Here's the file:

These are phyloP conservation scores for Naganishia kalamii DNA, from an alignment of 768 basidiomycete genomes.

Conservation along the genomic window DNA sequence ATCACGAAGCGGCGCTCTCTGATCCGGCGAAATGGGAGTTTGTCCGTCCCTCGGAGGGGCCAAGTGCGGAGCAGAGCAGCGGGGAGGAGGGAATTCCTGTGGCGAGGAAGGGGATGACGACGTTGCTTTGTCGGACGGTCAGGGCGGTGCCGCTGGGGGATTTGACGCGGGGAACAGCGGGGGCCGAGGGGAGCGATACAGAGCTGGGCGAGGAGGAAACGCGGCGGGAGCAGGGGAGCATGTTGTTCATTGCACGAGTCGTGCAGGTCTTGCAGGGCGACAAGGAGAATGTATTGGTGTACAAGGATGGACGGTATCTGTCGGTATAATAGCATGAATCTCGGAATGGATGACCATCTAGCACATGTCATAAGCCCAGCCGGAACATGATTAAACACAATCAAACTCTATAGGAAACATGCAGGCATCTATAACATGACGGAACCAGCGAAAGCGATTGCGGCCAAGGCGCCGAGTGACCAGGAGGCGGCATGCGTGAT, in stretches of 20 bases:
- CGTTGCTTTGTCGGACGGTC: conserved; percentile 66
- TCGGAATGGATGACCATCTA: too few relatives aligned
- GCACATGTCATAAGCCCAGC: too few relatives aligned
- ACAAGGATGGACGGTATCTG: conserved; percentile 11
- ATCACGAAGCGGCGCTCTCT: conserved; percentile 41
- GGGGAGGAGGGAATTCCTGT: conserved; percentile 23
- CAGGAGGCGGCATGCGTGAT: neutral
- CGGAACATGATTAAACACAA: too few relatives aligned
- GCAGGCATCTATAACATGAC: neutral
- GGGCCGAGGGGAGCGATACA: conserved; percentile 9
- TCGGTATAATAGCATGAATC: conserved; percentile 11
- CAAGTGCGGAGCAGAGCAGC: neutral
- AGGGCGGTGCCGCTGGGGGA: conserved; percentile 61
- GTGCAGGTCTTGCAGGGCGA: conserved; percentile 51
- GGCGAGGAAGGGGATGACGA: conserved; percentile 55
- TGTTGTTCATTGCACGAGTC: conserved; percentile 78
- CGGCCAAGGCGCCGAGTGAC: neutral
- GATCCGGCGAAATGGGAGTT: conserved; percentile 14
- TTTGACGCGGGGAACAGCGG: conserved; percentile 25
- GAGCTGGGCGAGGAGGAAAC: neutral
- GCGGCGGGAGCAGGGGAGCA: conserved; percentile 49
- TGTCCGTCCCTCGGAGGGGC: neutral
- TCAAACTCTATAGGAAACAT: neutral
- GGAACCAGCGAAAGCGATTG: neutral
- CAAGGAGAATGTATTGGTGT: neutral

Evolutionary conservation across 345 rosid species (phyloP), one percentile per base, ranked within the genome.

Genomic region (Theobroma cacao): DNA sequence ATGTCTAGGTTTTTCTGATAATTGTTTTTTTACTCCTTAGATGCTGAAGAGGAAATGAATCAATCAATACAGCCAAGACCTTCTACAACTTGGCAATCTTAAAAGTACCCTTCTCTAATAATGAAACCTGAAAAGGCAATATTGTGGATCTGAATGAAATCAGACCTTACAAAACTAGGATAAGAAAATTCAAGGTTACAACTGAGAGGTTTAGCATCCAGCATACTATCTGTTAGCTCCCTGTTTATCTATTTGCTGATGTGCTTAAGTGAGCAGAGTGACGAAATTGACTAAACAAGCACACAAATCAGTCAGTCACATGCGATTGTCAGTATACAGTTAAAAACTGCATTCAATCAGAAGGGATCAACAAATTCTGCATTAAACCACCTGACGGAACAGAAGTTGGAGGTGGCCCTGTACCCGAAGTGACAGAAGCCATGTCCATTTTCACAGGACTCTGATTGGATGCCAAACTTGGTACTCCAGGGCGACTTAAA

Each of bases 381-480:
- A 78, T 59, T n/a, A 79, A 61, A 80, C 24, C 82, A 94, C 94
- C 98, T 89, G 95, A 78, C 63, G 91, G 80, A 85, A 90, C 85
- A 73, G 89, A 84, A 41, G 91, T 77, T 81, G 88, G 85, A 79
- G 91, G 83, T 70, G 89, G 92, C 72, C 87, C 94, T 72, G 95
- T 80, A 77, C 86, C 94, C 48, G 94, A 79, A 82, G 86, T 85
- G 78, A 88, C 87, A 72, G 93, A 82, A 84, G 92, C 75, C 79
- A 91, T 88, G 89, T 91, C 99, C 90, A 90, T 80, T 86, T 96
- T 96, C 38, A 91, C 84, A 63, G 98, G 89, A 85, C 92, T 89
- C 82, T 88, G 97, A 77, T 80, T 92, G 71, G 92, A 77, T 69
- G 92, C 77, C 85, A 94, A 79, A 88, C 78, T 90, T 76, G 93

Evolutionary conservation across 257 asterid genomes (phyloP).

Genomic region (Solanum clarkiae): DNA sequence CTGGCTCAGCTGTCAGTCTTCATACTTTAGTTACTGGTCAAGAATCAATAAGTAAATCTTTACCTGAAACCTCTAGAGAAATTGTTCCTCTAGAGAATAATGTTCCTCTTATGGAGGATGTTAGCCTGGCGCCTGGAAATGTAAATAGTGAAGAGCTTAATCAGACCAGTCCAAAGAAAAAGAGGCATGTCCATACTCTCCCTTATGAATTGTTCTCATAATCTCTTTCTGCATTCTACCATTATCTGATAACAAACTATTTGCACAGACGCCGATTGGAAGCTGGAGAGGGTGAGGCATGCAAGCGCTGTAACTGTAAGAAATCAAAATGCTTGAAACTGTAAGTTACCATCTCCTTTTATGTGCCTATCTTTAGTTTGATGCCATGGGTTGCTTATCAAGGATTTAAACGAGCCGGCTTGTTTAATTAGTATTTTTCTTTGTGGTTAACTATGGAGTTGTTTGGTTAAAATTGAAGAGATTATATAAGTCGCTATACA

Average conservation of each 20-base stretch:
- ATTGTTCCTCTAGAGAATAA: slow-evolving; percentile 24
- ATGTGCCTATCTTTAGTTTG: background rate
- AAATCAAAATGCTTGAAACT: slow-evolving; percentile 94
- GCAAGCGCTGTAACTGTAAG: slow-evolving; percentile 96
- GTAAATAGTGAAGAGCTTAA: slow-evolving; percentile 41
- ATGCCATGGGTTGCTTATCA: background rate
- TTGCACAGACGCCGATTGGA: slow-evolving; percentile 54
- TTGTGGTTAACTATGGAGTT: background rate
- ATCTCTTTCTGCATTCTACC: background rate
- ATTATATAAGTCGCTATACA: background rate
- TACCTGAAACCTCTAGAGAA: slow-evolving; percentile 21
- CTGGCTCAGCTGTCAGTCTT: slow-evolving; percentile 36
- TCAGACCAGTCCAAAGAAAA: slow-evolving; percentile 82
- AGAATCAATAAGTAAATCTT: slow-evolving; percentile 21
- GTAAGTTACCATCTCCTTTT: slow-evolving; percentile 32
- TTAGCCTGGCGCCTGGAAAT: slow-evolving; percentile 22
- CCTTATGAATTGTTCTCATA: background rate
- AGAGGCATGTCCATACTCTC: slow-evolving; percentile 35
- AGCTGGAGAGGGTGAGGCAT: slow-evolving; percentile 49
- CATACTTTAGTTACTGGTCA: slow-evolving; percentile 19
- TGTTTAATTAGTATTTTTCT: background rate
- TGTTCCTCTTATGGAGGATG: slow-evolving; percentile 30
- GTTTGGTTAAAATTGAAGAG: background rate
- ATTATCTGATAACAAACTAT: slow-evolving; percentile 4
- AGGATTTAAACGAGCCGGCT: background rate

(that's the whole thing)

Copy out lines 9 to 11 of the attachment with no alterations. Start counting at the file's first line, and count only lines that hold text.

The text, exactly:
- CAGGAGGCGGCATGCGTGAT: neutral
- CGGAACATGATTAAACACAA: too few relatives aligned
- GCAGGCATCTATAACATGAC: neutral